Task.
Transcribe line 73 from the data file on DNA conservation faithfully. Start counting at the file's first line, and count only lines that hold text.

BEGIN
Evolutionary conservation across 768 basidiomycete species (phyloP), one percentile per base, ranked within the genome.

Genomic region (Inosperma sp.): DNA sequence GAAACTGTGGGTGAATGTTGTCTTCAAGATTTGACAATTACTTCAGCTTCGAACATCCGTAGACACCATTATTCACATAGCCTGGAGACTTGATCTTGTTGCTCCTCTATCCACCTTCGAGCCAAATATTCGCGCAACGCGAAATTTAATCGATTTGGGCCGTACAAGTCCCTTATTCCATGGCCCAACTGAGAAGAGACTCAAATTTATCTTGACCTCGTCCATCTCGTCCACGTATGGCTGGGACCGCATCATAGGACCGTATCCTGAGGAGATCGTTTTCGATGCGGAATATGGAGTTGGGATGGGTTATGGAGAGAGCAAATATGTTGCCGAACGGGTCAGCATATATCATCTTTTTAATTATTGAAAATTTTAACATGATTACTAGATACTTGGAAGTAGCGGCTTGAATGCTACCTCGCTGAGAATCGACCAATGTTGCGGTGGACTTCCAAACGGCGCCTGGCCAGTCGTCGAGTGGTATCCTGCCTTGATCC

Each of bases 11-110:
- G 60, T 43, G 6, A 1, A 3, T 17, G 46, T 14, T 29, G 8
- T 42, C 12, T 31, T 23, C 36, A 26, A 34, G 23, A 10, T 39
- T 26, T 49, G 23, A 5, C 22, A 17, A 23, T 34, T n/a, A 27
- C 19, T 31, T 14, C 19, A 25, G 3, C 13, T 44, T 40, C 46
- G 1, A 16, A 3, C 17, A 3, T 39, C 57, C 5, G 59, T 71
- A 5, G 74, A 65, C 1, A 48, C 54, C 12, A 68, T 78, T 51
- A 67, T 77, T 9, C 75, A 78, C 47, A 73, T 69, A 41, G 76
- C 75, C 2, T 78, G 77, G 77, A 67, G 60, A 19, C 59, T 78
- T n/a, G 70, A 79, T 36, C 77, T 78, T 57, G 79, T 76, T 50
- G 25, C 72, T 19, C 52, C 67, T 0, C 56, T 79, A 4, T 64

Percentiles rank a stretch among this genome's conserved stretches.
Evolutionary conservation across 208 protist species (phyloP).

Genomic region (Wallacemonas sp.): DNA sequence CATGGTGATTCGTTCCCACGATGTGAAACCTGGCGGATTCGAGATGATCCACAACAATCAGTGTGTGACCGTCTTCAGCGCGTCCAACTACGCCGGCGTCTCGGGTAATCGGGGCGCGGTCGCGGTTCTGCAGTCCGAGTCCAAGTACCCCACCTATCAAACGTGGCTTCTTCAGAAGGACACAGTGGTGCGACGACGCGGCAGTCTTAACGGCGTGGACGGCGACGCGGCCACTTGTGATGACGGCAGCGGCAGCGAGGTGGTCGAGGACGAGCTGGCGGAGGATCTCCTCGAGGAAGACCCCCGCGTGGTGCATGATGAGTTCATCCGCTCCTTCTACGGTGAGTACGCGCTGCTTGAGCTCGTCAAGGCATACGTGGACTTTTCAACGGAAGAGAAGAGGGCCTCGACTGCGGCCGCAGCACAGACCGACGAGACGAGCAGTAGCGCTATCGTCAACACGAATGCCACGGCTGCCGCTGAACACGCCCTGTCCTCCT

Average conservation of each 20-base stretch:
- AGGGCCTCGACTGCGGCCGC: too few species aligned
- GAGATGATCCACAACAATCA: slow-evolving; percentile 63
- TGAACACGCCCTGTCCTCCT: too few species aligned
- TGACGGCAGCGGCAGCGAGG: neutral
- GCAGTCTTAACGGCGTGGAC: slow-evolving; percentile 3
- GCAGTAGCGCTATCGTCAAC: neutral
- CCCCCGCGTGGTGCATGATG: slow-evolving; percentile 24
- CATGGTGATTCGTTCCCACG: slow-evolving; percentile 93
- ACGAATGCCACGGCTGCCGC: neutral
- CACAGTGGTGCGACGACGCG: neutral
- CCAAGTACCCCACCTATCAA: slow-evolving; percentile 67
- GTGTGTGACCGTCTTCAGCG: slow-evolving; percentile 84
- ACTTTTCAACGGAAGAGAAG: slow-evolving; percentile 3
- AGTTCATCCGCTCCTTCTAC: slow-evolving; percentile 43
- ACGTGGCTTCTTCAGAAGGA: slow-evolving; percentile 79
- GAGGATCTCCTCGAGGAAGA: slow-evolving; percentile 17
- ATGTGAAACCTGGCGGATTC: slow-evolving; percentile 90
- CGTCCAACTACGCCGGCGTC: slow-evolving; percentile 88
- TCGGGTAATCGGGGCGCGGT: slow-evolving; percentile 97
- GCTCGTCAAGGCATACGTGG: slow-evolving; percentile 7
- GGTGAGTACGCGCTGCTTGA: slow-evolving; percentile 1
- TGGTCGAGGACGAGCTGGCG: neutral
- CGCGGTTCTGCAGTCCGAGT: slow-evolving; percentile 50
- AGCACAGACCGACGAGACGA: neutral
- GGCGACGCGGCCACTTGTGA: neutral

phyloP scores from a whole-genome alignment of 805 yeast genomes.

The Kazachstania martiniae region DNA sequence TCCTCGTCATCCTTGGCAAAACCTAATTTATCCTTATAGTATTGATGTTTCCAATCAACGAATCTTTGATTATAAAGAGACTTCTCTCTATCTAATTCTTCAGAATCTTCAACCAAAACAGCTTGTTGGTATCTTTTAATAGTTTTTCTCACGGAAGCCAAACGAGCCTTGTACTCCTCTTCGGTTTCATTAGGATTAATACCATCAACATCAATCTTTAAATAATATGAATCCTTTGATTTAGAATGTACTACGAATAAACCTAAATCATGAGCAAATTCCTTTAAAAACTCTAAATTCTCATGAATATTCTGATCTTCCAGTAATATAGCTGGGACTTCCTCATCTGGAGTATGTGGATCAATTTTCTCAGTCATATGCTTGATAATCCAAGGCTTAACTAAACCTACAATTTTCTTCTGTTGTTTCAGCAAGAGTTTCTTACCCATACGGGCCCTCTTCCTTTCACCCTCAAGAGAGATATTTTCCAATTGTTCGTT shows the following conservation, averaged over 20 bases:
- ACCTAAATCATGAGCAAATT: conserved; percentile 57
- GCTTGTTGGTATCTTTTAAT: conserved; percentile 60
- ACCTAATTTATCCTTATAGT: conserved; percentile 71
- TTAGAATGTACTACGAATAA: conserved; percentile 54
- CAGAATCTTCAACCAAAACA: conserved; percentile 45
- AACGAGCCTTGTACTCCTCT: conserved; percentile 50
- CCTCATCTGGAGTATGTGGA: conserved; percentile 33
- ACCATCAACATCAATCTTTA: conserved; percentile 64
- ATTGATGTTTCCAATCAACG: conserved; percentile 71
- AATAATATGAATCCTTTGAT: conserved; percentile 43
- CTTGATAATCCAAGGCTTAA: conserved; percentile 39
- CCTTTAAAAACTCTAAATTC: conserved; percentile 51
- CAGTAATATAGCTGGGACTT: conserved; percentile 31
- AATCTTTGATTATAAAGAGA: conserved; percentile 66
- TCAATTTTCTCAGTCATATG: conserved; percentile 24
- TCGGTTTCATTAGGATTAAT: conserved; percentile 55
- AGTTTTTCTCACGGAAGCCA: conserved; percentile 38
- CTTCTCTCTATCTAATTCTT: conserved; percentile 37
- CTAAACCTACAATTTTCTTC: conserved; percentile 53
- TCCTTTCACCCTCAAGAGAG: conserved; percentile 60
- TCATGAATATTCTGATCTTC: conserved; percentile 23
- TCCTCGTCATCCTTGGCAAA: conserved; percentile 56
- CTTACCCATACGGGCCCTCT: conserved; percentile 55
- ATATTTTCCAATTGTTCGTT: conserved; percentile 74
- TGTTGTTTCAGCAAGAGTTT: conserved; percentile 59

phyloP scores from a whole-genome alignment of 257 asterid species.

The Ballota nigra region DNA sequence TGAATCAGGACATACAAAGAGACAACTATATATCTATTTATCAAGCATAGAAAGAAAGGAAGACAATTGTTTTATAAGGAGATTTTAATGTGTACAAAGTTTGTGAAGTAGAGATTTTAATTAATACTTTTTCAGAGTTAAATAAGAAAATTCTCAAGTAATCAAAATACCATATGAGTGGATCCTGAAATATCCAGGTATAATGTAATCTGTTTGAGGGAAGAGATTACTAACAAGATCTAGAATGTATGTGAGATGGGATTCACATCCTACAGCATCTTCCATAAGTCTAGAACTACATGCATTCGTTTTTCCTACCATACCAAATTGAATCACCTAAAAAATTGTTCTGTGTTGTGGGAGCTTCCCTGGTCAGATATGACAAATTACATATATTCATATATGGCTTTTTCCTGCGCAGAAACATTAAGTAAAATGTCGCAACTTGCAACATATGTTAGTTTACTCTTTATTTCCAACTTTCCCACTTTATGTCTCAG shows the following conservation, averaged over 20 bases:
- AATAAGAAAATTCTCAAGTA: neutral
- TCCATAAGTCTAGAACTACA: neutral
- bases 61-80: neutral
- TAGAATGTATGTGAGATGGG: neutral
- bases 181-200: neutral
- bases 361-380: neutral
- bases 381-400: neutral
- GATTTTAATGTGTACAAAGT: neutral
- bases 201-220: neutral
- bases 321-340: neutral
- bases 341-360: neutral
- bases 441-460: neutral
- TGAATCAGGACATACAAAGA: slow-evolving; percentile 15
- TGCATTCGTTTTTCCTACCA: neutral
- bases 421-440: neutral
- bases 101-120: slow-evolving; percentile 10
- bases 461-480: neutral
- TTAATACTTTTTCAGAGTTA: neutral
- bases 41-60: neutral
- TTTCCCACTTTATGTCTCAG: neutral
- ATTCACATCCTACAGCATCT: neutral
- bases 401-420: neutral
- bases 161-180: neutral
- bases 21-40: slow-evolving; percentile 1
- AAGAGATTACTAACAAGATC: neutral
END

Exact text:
- TCCATAAGTCTAGAACTACA: neutral